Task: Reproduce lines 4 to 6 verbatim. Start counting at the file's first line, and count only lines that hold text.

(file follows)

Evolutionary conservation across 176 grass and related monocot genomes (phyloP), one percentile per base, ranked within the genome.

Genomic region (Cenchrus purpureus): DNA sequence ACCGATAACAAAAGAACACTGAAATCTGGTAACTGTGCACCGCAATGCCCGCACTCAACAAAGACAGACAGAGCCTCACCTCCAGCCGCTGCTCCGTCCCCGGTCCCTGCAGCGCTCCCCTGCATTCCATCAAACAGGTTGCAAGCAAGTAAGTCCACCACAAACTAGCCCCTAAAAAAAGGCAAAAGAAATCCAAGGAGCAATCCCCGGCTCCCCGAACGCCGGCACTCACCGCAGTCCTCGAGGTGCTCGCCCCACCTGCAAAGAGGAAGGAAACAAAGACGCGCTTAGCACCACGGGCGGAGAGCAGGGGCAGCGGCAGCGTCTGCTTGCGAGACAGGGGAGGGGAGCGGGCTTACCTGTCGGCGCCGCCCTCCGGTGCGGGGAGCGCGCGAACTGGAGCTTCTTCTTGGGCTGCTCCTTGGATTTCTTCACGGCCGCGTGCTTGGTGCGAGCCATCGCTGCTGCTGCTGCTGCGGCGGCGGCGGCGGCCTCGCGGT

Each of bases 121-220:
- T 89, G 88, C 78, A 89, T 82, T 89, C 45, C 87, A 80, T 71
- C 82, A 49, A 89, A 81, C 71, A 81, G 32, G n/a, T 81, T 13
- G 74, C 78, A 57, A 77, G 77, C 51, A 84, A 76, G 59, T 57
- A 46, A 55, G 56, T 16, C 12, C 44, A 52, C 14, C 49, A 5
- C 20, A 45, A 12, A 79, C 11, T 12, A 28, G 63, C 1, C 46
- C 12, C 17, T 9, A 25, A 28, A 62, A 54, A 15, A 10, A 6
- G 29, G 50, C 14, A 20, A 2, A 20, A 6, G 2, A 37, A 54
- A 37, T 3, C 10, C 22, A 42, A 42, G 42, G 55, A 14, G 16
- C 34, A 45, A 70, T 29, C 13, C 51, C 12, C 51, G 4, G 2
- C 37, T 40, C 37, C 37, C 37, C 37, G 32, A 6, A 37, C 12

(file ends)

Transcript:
- T 89, G 88, C 78, A 89, T 82, T 89, C 45, C 87, A 80, T 71
- C 82, A 49, A 89, A 81, C 71, A 81, G 32, G n/a, T 81, T 13
- G 74, C 78, A 57, A 77, G 77, C 51, A 84, A 76, G 59, T 57